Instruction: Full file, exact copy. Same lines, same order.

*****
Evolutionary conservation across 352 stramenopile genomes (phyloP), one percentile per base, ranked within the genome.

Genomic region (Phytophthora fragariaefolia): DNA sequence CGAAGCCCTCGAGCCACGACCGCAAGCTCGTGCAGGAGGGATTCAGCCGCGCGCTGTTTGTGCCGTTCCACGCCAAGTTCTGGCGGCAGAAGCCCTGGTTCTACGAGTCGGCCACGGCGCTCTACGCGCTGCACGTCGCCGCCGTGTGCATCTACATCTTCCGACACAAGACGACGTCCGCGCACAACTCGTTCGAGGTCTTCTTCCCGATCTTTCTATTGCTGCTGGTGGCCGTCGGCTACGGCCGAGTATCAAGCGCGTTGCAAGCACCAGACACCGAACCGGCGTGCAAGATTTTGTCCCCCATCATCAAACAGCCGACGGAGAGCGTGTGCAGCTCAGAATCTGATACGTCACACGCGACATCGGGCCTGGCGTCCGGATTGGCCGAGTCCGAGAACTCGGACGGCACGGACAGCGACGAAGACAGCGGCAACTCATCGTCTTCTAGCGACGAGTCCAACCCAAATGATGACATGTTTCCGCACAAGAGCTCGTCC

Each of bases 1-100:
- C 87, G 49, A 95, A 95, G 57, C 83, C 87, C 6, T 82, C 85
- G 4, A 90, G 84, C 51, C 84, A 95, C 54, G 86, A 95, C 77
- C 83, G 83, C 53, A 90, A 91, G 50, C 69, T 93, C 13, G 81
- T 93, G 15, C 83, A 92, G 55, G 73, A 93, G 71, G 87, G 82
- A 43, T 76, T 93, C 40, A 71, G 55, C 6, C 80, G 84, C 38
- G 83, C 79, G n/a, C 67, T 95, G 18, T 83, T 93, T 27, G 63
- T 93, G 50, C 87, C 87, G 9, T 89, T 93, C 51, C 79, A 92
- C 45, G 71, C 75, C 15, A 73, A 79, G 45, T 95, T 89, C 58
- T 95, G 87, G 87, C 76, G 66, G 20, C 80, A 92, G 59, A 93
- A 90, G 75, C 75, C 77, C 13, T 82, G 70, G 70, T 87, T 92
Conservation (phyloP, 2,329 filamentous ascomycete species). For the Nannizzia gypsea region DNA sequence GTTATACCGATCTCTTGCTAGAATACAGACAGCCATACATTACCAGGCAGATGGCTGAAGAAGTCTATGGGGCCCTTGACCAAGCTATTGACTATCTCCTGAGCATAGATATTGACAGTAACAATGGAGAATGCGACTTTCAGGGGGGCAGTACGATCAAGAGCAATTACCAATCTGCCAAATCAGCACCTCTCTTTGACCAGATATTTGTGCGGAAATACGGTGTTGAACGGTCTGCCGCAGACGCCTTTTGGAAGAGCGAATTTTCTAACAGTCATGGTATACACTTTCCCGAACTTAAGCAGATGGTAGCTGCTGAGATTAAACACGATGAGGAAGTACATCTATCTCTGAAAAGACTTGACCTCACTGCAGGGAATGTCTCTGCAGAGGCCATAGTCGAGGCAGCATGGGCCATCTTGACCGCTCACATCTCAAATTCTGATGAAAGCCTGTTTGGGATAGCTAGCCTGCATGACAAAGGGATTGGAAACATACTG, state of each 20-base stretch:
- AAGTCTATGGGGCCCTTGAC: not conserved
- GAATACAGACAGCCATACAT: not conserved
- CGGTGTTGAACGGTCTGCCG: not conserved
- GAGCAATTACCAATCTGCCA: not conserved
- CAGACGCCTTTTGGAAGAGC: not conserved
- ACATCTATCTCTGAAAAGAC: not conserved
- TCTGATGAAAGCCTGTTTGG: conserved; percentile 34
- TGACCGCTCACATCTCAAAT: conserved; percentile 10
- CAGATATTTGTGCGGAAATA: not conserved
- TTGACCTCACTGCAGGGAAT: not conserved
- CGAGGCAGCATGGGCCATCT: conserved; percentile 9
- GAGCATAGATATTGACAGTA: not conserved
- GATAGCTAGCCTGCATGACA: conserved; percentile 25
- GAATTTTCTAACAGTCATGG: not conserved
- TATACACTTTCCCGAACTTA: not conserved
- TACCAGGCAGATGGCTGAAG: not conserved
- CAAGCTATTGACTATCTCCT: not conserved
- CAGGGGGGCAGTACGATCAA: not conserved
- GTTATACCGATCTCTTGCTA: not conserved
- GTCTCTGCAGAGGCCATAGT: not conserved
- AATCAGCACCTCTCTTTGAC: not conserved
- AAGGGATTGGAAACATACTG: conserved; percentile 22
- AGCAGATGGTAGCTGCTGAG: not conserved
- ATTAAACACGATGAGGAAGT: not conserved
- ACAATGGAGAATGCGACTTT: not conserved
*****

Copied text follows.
Evolutionary conservation across 352 stramenopile genomes (phyloP), one percentile per base, ranked within the genome.

Genomic region (Phytophthora fragariaefolia): DNA sequence CGAAGCCCTCGAGCCACGACCGCAAGCTCGTGCAGGAGGGATTCAGCCGCGCGCTGTTTGTGCCGTTCCACGCCAAGTTCTGGCGGCAGAAGCCCTGGTTCTACGAGTCGGCCACGGCGCTCTACGCGCTGCACGTCGCCGCCGTGTGCATCTACATCTTCCGACACAAGACGACGTCCGCGCACAACTCGTTCGAGGTCTTCTTCCCGATCTTTCTATTGCTGCTGGTGGCCGTCGGCTACGGCCGAGTATCAAGCGCGTTGCAAGCACCAGACACCGAACCGGCGTGCAAGATTTTGTCCCCCATCATCAAACAGCCGACGGAGAGCGTGTGCAGCTCAGAATCTGATACGTCACACGCGACATCGGGCCTGGCGTCCGGATTGGCCGAGTCCGAGAACTCGGACGGCACGGACAGCGACGAAGACAGCGGCAACTCATCGTCTTCTAGCGACGAGTCCAACCCAAATGATGACATGTTTCCGCACAAGAGCTCGTCC

Each of bases 1-100:
- C 87, G 49, A 95, A 95, G 57, C 83, C 87, C 6, T 82, C 85
- G 4, A 90, G 84, C 51, C 84, A 95, C 54, G 86, A 95, C 77
- C 83, G 83, C 53, A 90, A 91, G 50, C 69, T 93, C 13, G 81
- T 93, G 15, C 83, A 92, G 55, G 73, A 93, G 71, G 87, G 82
- A 43, T 76, T 93, C 40, A 71, G 55, C 6, C 80, G 84, C 38
- G 83, C 79, G n/a, C 67, T 95, G 18, T 83, T 93, T 27, G 63
- T 93, G 50, C 87, C 87, G 9, T 89, T 93, C 51, C 79, A 92
- C 45, G 71, C 75, C 15, A 73, A 79, G 45, T 95, T 89, C 58
- T 95, G 87, G 87, C 76, G 66, G 20, C 80, A 92, G 59, A 93
- A 90, G 75, C 75, C 77, C 13, T 82, G 70, G 70, T 87, T 92
Conservation (phyloP, 2,329 filamentous ascomycete species). For the Nannizzia gypsea region DNA sequence GTTATACCGATCTCTTGCTAGAATACAGACAGCCATACATTACCAGGCAGATGGCTGAAGAAGTCTATGGGGCCCTTGACCAAGCTATTGACTATCTCCTGAGCATAGATATTGACAGTAACAATGGAGAATGCGACTTTCAGGGGGGCAGTACGATCAAGAGCAATTACCAATCTGCCAAATCAGCACCTCTCTTTGACCAGATATTTGTGCGGAAATACGGTGTTGAACGGTCTGCCGCAGACGCCTTTTGGAAGAGCGAATTTTCTAACAGTCATGGTATACACTTTCCCGAACTTAAGCAGATGGTAGCTGCTGAGATTAAACACGATGAGGAAGTACATCTATCTCTGAAAAGACTTGACCTCACTGCAGGGAATGTCTCTGCAGAGGCCATAGTCGAGGCAGCATGGGCCATCTTGACCGCTCACATCTCAAATTCTGATGAAAGCCTGTTTGGGATAGCTAGCCTGCATGACAAAGGGATTGGAAACATACTG, state of each 20-base stretch:
- AAGTCTATGGGGCCCTTGAC: not conserved
- GAATACAGACAGCCATACAT: not conserved
- CGGTGTTGAACGGTCTGCCG: not conserved
- GAGCAATTACCAATCTGCCA: not conserved
- CAGACGCCTTTTGGAAGAGC: not conserved
- ACATCTATCTCTGAAAAGAC: not conserved
- TCTGATGAAAGCCTGTTTGG: conserved; percentile 34
- TGACCGCTCACATCTCAAAT: conserved; percentile 10
- CAGATATTTGTGCGGAAATA: not conserved
- TTGACCTCACTGCAGGGAAT: not conserved
- CGAGGCAGCATGGGCCATCT: conserved; percentile 9
- GAGCATAGATATTGACAGTA: not conserved
- GATAGCTAGCCTGCATGACA: conserved; percentile 25
- GAATTTTCTAACAGTCATGG: not conserved
- TATACACTTTCCCGAACTTA: not conserved
- TACCAGGCAGATGGCTGAAG: not conserved
- CAAGCTATTGACTATCTCCT: not conserved
- CAGGGGGGCAGTACGATCAA: not conserved
- GTTATACCGATCTCTTGCTA: not conserved
- GTCTCTGCAGAGGCCATAGT: not conserved
- AATCAGCACCTCTCTTTGAC: not conserved
- AAGGGATTGGAAACATACTG: conserved; percentile 22
- AGCAGATGGTAGCTGCTGAG: not conserved
- ATTAAACACGATGAGGAAGT: not conserved
- ACAATGGAGAATGCGACTTT: not conserved